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CLC number: TS207.3

On-line Access: 2012-01-18

Received: 2011-04-25

Revision Accepted: 2011-08-30

Crosschecked: 2012-01-08

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Journal of Zhejiang University SCIENCE B 2012 Vol.13 No.2 P.94-102


Survey of antioxidant capacity and phenolic composition of blueberry, blackberry, and strawberry in Nanjing

Author(s):  Wu-yang Huang, Hong-cheng Zhang, Wen-xu Liu, Chun-yang Li

Affiliation(s):  Department of Functional Food and Bioactive Compounds, Institute of Farm Product Processing, Jiangsu Academy of Agricultural Sciences, Nanjing 210014, China; more

Corresponding email(s):   lichunyang968@hotmail.com

Key Words:  Berries, Antioxidants, Phenolics, Flavonoids, Anthocyanidins

Wu-yang Huang, Hong-cheng Zhang, Wen-xu Liu, Chun-yang Li. Survey of antioxidant capacity and phenolic composition of blueberry, blackberry, and strawberry in Nanjing[J]. Journal of Zhejiang University Science B, 2012, 13(2): 94-102.

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author="Wu-yang Huang, Hong-cheng Zhang, Wen-xu Liu, Chun-yang Li",
journal="Journal of Zhejiang University Science B",
publisher="Zhejiang University Press & Springer",

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%T Survey of antioxidant capacity and phenolic composition of blueberry, blackberry, and strawberry in Nanjing
%A Wu-yang Huang
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%A Wen-xu Liu
%A Chun-yang Li
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%D 2012
%I Zhejiang University Press & Springer
%DOI 10.1631/jzus.B1100137

T1 - Survey of antioxidant capacity and phenolic composition of blueberry, blackberry, and strawberry in Nanjing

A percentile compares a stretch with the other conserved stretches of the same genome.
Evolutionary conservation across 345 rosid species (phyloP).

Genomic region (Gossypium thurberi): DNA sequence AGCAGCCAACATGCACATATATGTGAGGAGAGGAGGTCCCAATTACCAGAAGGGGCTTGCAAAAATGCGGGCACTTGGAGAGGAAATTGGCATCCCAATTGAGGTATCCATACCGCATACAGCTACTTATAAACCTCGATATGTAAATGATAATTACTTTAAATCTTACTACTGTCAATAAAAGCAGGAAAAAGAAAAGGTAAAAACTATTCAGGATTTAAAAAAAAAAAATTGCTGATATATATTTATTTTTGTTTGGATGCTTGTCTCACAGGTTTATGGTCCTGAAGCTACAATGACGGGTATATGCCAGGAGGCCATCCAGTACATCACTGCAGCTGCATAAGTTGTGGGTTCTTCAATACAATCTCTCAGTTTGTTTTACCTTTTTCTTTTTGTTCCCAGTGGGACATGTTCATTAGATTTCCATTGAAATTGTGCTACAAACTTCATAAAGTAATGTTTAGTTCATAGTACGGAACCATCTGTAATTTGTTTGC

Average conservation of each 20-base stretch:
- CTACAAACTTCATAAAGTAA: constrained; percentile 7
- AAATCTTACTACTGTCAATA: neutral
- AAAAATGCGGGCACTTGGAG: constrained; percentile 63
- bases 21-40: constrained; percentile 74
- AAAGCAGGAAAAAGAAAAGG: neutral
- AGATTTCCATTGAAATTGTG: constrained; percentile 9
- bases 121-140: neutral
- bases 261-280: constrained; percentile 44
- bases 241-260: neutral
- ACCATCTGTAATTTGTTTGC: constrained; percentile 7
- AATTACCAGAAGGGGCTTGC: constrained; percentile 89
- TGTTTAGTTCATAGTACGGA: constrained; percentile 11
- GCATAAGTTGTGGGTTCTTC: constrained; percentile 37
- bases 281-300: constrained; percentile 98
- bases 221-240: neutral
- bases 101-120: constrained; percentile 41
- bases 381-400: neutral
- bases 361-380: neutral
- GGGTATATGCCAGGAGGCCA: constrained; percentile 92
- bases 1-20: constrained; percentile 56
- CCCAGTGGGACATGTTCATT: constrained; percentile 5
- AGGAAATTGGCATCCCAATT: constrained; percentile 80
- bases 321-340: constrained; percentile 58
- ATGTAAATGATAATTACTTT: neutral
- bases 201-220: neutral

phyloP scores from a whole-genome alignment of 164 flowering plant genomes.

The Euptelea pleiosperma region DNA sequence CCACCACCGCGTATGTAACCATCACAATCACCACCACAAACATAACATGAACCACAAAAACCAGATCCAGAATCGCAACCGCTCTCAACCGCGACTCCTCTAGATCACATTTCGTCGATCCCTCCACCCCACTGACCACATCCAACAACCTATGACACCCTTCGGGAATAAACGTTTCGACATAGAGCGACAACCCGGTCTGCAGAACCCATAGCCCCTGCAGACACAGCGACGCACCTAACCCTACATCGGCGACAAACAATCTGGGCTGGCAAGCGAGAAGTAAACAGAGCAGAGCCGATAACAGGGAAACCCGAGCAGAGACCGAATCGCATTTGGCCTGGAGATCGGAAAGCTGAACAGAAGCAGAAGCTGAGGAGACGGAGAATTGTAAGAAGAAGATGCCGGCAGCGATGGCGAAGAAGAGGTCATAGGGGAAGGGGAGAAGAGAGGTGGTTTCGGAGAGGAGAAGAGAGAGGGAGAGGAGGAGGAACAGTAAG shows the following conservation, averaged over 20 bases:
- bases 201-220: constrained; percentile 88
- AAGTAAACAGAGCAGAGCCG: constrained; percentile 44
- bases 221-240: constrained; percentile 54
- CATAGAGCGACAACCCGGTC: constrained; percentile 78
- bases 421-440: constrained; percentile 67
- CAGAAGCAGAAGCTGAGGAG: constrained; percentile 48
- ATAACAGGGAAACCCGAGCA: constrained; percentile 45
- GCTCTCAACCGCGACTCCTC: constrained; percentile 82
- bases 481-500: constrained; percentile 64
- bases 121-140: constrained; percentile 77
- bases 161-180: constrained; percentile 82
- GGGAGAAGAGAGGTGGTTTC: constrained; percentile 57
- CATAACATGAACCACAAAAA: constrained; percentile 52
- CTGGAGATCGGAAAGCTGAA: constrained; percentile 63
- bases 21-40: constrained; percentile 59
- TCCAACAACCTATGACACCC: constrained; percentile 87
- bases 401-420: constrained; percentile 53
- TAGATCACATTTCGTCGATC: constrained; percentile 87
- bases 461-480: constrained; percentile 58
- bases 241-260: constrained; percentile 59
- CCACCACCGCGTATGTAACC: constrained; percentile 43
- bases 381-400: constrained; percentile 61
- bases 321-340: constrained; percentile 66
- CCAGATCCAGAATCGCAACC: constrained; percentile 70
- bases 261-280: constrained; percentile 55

A1 - Wu-yang Huang
A1 - Hong-cheng Zhang
A1 - Wen-xu Liu
A1 - Chun-yang Li
J0 - Journal of Zhejiang University Science B
VL - 13
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Y1 - 2012
PB - Zhejiang University Press & Springer
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DOI - 10.1631/jzus.B1100137

berries are a good source of natural antioxidants. In the present study, the total antioxidant capacity and phenolic composition of three berry fruits (blueberry, blackberry, and strawberry) cultivated in Nanjing were investigated. Blueberry, with a Trolox equivalent antioxidant capacity (TEAC) value of 14.98 mmol Trolox/100 g dry weight (DW), exhibited the strongest total antioxidant capacity using both the 2,2-azinobis(3-ethylbenzothiazoline-6-sulfonic acid) diammonium salt (ABTS) and the 2,2-diphenyl-1-picrylhydrazyl (DPPH) methods. Blueberry also had the highest total phenolic content (TPC, 9.44 mg gallic acid/g DW), total flavonoid content (TFC, 36.08 mg rutin/g DW), and total anthocyanidin content (TAC, 24.38 mg catechin/g DW). A preliminary analysis using high performance liquid chromatography (HPLC) showed that the blueberry, blackberry, and strawberry samples tested contained a range of phenolic acids (including gallic acid, protocatechuic acid, p-hydroxybenzoic acid, vanillic acid, caffeic acid, p-coumaric acid, ferulic acid, ellagic acid, and cinnamic acid) and various types of flavonoids (flavone: luteolin; flavonols: rutin, myricetin, quercetrin, and quercetin; flavanols: gallocatechin, epigallocatechin, catechin, and catechin gallate; anthocyanidins: malvidin-3-galactoside, malvidin-3-glucoside, and cyanidin). In particular, the blueberries had high levels of proanthocyanidins and anthocyanidins, which might be responsible for their strong antioxidant activities. These results indicate a potential market role for berries (especially blueberries) as a functional food ingredient or nutraceutical.

Darkslateblue:Affiliate; Royal Blue:Author; Turquoise:Article


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